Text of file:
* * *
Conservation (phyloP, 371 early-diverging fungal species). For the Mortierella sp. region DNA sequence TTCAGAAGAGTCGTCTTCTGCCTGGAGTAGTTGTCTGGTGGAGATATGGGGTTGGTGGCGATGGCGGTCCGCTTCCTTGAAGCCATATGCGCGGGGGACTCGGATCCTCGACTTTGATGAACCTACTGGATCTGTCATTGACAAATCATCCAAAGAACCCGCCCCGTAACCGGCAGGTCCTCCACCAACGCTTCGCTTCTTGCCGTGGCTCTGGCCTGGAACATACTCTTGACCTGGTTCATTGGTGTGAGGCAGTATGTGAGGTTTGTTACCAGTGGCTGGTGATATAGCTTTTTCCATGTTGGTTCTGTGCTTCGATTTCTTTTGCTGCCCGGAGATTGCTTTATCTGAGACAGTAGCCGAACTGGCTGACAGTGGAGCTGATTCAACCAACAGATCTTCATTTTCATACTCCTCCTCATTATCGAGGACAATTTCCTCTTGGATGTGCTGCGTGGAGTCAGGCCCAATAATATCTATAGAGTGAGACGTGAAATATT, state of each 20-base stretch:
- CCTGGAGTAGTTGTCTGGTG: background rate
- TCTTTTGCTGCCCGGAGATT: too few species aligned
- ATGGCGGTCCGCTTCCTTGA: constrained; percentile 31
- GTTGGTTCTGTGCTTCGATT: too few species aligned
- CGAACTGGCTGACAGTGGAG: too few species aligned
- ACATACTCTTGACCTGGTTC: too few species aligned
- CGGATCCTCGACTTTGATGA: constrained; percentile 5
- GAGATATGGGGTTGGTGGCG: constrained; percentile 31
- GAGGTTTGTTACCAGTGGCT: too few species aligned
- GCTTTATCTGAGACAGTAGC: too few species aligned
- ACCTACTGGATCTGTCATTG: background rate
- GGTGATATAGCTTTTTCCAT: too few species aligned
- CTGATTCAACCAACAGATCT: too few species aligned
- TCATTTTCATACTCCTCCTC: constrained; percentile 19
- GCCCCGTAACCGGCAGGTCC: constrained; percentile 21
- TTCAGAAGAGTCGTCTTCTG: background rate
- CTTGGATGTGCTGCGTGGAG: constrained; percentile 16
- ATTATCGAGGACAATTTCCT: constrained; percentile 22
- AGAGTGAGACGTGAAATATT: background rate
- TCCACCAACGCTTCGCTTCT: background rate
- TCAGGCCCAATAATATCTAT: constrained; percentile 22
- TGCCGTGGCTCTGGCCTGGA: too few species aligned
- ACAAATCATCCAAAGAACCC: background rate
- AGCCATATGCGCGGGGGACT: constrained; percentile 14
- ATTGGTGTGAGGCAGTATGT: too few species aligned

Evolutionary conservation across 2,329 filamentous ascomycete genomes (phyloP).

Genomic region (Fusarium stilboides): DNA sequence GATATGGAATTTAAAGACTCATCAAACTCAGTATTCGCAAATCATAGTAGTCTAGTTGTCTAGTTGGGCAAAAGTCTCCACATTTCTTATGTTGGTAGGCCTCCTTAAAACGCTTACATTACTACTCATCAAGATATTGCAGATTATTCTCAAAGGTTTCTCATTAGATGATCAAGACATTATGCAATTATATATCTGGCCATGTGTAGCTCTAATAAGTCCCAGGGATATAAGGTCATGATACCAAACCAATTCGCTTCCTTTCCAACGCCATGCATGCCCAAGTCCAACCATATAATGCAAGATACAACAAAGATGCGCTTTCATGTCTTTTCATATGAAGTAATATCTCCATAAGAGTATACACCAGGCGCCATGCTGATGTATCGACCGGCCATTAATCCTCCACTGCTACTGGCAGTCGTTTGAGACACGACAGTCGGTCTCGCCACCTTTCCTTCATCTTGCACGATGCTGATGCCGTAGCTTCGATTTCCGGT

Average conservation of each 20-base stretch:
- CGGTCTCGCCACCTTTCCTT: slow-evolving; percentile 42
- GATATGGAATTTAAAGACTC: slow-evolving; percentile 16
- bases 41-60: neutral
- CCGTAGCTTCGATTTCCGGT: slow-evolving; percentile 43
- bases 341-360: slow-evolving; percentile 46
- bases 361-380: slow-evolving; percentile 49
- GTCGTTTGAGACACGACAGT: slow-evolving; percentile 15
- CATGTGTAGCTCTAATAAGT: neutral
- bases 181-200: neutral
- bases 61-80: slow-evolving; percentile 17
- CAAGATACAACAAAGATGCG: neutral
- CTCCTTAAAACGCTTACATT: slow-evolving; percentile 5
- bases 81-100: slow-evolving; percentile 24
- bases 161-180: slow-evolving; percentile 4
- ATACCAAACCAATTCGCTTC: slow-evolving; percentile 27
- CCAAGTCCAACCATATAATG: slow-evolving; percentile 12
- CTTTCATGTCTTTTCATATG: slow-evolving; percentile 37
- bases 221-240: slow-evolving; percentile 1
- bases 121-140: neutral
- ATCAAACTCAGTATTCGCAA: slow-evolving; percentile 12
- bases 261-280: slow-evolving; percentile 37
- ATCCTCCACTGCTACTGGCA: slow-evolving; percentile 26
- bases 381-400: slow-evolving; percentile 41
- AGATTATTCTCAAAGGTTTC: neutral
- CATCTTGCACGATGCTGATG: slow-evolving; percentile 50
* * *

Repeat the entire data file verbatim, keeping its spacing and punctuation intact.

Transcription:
Conservation (phyloP, 371 early-diverging fungal species). For the Mortierella sp. region DNA sequence TTCAGAAGAGTCGTCTTCTGCCTGGAGTAGTTGTCTGGTGGAGATATGGGGTTGGTGGCGATGGCGGTCCGCTTCCTTGAAGCCATATGCGCGGGGGACTCGGATCCTCGACTTTGATGAACCTACTGGATCTGTCATTGACAAATCATCCAAAGAACCCGCCCCGTAACCGGCAGGTCCTCCACCAACGCTTCGCTTCTTGCCGTGGCTCTGGCCTGGAACATACTCTTGACCTGGTTCATTGGTGTGAGGCAGTATGTGAGGTTTGTTACCAGTGGCTGGTGATATAGCTTTTTCCATGTTGGTTCTGTGCTTCGATTTCTTTTGCTGCCCGGAGATTGCTTTATCTGAGACAGTAGCCGAACTGGCTGACAGTGGAGCTGATTCAACCAACAGATCTTCATTTTCATACTCCTCCTCATTATCGAGGACAATTTCCTCTTGGATGTGCTGCGTGGAGTCAGGCCCAATAATATCTATAGAGTGAGACGTGAAATATT, state of each 20-base stretch:
- CCTGGAGTAGTTGTCTGGTG: background rate
- TCTTTTGCTGCCCGGAGATT: too few species aligned
- ATGGCGGTCCGCTTCCTTGA: constrained; percentile 31
- GTTGGTTCTGTGCTTCGATT: too few species aligned
- CGAACTGGCTGACAGTGGAG: too few species aligned
- ACATACTCTTGACCTGGTTC: too few species aligned
- CGGATCCTCGACTTTGATGA: constrained; percentile 5
- GAGATATGGGGTTGGTGGCG: constrained; percentile 31
- GAGGTTTGTTACCAGTGGCT: too few species aligned
- GCTTTATCTGAGACAGTAGC: too few species aligned
- ACCTACTGGATCTGTCATTG: background rate
- GGTGATATAGCTTTTTCCAT: too few species aligned
- CTGATTCAACCAACAGATCT: too few species aligned
- TCATTTTCATACTCCTCCTC: constrained; percentile 19
- GCCCCGTAACCGGCAGGTCC: constrained; percentile 21
- TTCAGAAGAGTCGTCTTCTG: background rate
- CTTGGATGTGCTGCGTGGAG: constrained; percentile 16
- ATTATCGAGGACAATTTCCT: constrained; percentile 22
- AGAGTGAGACGTGAAATATT: background rate
- TCCACCAACGCTTCGCTTCT: background rate
- TCAGGCCCAATAATATCTAT: constrained; percentile 22
- TGCCGTGGCTCTGGCCTGGA: too few species aligned
- ACAAATCATCCAAAGAACCC: background rate
- AGCCATATGCGCGGGGGACT: constrained; percentile 14
- ATTGGTGTGAGGCAGTATGT: too few species aligned

Evolutionary conservation across 2,329 filamentous ascomycete genomes (phyloP).

Genomic region (Fusarium stilboides): DNA sequence GATATGGAATTTAAAGACTCATCAAACTCAGTATTCGCAAATCATAGTAGTCTAGTTGTCTAGTTGGGCAAAAGTCTCCACATTTCTTATGTTGGTAGGCCTCCTTAAAACGCTTACATTACTACTCATCAAGATATTGCAGATTATTCTCAAAGGTTTCTCATTAGATGATCAAGACATTATGCAATTATATATCTGGCCATGTGTAGCTCTAATAAGTCCCAGGGATATAAGGTCATGATACCAAACCAATTCGCTTCCTTTCCAACGCCATGCATGCCCAAGTCCAACCATATAATGCAAGATACAACAAAGATGCGCTTTCATGTCTTTTCATATGAAGTAATATCTCCATAAGAGTATACACCAGGCGCCATGCTGATGTATCGACCGGCCATTAATCCTCCACTGCTACTGGCAGTCGTTTGAGACACGACAGTCGGTCTCGCCACCTTTCCTTCATCTTGCACGATGCTGATGCCGTAGCTTCGATTTCCGGT

Average conservation of each 20-base stretch:
- CGGTCTCGCCACCTTTCCTT: slow-evolving; percentile 42
- GATATGGAATTTAAAGACTC: slow-evolving; percentile 16
- bases 41-60: neutral
- CCGTAGCTTCGATTTCCGGT: slow-evolving; percentile 43
- bases 341-360: slow-evolving; percentile 46
- bases 361-380: slow-evolving; percentile 49
- GTCGTTTGAGACACGACAGT: slow-evolving; percentile 15
- CATGTGTAGCTCTAATAAGT: neutral
- bases 181-200: neutral
- bases 61-80: slow-evolving; percentile 17
- CAAGATACAACAAAGATGCG: neutral
- CTCCTTAAAACGCTTACATT: slow-evolving; percentile 5
- bases 81-100: slow-evolving; percentile 24
- bases 161-180: slow-evolving; percentile 4
- ATACCAAACCAATTCGCTTC: slow-evolving; percentile 27
- CCAAGTCCAACCATATAATG: slow-evolving; percentile 12
- CTTTCATGTCTTTTCATATG: slow-evolving; percentile 37
- bases 221-240: slow-evolving; percentile 1
- bases 121-140: neutral
- ATCAAACTCAGTATTCGCAA: slow-evolving; percentile 12
- bases 261-280: slow-evolving; percentile 37
- ATCCTCCACTGCTACTGGCA: slow-evolving; percentile 26
- bases 381-400: slow-evolving; percentile 41
- AGATTATTCTCAAAGGTTTC: neutral
- CATCTTGCACGATGCTGATG: slow-evolving; percentile 50